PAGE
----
The First Art Newspaper on the Net   Established in 1996 United States Thursday, September 19, 2019

Whyte's announces highlights from its Eclectic Collector Auction
Early 20th century, Power’s Whiskey poster. A bottle of Power’s and a glass on a tray before a lake and mountain landscape, ‘Power’s Whiskey - As Mellow as the Morn’, in contemporary frame. 21 by 15.50in. (53.3 by 39.4cm) Estimate €150-€200 (approx £127-£170).

DUBLIN.- Famous dogs are a rare breed: Laika, the first dog in space and Greyfriars Bobby, the Skye Terrier, who guarded the Edinburgh grave of his owner for 14 years, are two. In the 1880s there was another world famous dog, Garryowen, an Irish Red Setter. His owner was Dubliner James J Giltrap, a great uncle of James Joyce, who began entering him in shows in 1879 and Garryowen began winning. He came to be regarded as the pinacle of hunting dog breeding. He travelled to international shows and won those too. His stud fee was a princely five guineas.

As his dog’s fame grew and his trophy cabinet bulged, Giltrap commissioned a silversmith to make a champion’s collar, suspended with engraved medals representing each of Garryowen’s victories. Garryowen wore it in all subsequent show appearances. The collar is lot 43 in Whyte’s May 6 auction, estimate €800-€1,200.

A Limerick firm of tobacco manufacturers, the Spillanes, were looking for a name for a new tobacco product they were launching when news arrived that Garryowen had won Grand Prix de Honeur of the Belgian Kennel Club. The tobacco was named Garryowen and it became the “Setter of quality”. Garryowen, wearing his champion’s collar, appeared on yellow enamel signs throughout the country. Three versions of the signs are lots 145-147, estimates range €150-€400.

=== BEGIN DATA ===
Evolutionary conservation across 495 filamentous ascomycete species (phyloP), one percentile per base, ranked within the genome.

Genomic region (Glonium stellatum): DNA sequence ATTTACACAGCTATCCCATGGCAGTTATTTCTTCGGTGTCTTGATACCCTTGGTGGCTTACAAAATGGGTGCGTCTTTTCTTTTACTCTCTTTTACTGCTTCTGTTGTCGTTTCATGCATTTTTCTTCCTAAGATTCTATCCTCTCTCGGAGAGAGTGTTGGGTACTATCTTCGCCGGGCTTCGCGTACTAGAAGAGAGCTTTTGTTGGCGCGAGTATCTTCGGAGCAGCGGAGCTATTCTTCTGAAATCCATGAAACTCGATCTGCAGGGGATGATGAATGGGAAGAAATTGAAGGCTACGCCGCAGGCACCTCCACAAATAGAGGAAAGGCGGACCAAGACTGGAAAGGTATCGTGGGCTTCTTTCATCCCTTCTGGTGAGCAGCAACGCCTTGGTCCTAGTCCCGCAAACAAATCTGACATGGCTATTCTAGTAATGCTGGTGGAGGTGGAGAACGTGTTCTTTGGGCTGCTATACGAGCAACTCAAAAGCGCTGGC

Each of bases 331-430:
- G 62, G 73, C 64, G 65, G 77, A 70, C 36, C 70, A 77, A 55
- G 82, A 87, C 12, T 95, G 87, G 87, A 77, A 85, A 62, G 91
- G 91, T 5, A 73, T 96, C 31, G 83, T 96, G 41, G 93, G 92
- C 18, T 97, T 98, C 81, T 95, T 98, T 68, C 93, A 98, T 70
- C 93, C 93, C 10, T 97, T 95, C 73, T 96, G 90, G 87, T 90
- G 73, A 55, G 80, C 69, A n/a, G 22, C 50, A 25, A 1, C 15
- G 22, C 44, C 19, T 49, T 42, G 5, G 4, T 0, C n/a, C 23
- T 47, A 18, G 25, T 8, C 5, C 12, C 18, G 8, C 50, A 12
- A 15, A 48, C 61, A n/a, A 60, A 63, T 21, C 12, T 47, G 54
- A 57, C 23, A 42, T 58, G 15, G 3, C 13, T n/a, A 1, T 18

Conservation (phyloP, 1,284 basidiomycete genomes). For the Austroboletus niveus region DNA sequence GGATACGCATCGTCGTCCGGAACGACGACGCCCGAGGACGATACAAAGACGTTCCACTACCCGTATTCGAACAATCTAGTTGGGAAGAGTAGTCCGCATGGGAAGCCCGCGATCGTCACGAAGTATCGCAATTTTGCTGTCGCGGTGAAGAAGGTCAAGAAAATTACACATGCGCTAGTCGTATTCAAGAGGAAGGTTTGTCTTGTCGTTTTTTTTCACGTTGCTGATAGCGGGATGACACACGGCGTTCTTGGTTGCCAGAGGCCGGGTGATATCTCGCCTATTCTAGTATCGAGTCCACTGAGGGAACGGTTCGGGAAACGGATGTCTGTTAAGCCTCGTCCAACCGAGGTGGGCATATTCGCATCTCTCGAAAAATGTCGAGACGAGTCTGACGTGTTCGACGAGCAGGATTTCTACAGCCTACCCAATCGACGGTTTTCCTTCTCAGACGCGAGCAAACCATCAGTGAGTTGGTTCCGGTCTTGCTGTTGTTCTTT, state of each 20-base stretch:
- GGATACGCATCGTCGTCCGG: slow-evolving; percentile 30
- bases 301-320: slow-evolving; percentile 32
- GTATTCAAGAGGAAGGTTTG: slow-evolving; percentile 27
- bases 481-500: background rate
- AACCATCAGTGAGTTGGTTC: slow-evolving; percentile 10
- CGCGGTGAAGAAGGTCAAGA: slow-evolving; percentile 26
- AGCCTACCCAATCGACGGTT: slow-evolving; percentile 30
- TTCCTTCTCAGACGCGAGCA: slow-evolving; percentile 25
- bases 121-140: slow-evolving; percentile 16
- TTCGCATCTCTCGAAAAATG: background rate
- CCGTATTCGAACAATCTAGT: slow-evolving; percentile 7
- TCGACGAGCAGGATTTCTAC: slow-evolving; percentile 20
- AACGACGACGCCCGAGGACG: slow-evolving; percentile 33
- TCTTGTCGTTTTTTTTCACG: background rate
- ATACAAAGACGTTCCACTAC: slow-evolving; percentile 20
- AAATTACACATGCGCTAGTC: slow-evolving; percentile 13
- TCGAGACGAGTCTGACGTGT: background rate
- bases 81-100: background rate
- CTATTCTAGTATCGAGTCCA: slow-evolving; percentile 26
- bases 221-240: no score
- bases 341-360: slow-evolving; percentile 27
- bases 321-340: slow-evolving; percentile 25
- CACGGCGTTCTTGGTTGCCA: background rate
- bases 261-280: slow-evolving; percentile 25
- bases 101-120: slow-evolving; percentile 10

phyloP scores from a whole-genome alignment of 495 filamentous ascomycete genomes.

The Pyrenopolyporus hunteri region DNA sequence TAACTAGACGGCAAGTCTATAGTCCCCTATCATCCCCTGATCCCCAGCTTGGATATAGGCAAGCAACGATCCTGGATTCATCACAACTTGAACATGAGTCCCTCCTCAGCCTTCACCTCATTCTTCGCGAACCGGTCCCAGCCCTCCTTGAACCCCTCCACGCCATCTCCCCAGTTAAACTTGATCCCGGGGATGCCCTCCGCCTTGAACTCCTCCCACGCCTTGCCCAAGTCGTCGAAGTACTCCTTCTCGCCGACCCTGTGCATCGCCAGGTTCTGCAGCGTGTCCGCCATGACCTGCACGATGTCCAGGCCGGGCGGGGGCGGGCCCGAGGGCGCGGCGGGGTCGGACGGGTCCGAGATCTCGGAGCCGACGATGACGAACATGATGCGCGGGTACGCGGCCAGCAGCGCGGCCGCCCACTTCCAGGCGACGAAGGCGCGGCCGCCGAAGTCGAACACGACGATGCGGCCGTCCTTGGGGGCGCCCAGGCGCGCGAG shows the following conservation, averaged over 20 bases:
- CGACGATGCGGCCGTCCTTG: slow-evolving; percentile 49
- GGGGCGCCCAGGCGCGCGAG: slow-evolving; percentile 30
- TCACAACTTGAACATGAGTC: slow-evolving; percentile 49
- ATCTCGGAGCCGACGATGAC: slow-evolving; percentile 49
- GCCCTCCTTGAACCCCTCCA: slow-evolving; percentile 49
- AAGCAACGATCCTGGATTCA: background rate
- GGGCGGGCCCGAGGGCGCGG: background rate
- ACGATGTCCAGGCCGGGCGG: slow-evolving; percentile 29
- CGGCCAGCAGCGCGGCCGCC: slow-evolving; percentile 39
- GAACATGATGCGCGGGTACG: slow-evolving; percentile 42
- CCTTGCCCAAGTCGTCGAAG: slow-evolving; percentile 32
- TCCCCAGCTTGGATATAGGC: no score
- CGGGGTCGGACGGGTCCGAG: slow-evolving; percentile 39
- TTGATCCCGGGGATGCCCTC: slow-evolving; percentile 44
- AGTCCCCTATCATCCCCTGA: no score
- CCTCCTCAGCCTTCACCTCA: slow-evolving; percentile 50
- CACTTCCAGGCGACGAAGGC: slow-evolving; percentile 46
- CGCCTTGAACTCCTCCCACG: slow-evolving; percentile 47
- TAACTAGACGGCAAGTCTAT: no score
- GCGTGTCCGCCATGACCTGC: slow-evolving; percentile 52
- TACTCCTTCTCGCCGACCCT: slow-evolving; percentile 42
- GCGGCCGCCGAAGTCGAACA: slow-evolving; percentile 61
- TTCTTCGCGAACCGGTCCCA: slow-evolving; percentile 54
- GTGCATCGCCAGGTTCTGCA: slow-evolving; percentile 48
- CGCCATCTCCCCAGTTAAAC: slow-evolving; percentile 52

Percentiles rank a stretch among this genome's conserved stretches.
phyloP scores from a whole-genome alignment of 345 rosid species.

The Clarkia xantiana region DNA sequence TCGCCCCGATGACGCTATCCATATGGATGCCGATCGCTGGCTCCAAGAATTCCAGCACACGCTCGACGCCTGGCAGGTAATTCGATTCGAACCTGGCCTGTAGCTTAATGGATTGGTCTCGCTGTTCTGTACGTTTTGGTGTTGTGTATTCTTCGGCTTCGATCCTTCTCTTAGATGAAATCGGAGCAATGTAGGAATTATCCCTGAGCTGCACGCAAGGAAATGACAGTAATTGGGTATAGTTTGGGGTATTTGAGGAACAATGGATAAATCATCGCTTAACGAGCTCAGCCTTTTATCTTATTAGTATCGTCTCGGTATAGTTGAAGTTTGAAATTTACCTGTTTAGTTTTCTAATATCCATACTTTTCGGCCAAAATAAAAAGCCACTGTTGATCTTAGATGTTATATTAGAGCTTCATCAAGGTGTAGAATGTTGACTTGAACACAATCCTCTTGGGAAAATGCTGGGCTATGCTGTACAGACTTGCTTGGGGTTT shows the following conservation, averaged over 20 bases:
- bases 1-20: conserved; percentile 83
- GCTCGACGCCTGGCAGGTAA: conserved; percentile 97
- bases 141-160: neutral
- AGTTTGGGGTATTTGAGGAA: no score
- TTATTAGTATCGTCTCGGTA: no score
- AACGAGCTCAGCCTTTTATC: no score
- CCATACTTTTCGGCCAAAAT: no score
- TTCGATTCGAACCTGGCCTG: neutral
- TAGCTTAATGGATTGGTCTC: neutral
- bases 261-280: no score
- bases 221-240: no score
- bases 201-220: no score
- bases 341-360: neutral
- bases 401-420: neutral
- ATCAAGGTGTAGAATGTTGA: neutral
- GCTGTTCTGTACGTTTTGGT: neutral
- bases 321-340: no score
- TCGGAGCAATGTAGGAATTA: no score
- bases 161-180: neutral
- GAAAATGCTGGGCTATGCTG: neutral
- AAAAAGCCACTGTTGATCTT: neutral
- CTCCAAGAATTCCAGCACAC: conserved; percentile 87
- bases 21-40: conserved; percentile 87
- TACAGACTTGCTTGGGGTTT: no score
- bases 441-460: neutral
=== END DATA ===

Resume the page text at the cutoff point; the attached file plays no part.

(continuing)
Garryowen’s obituary in The Chicago Tribune, 22 February 1890 described his show career: 'Champion Garryowen [was] the hero of every bench show in Europe until his death. Garryowen never had a rival worthy of the name. His record in brief is thirty-seven firsts, both champion and challenge prizes. He won the Grand Prix de Honeur of the Belgian Kennel Club as the best of 978 sporting dogs of all breeds, including five champions, eighty first-prize, forty-two second-prize, and fifteen third-prize winners, at Antwerp in 1884.' His portrait was commissioned by Col. J.K. Millner, from William Osborne RHA and is in the collection of the National Gallery of Ireland.

Garryowen now appears in the extended pedigree of nearly every Irish Setter anywhere in the world.

Joyce's Ulysses mentions Garryowen in three of the novel’s episodes ('Cyclops', 'Nausicaa', and 'Circe') and mentions one aspect of his personality which may have influenced those show judges, "Giltrap's lovely dog Garryowen that almost talked it was so human".

Swords from war-torn Japan
Part of the Allies’ policy of demilitarising Japan after the Second World War was the confiscation and destruction of all privately held weapons, including swords. The policy did not discriminate between a factory made blade and a blade hand-forged in the 15th century and passed down through generations of the same family, they were all gathered up and melted down in smelting furnaces. That is to say, almost all. Some swords survived, most through being captured by Allied soldiers. Today these swords are highly prized by connoisseurs.

A remarkable group of Japanese swords are included in Whytes Eclectic Collector auction on 6 May. They were brought out of Japan in 1945 by a United States’ Army colonel, Sean O’Driscoll, who served on General Douglas MacArthur’s staff. He and his wife settled in Paris after the War. After O’Driscoll’s death, his widow gave the swords to the current owner, an Irishman who lived in the same apartment building.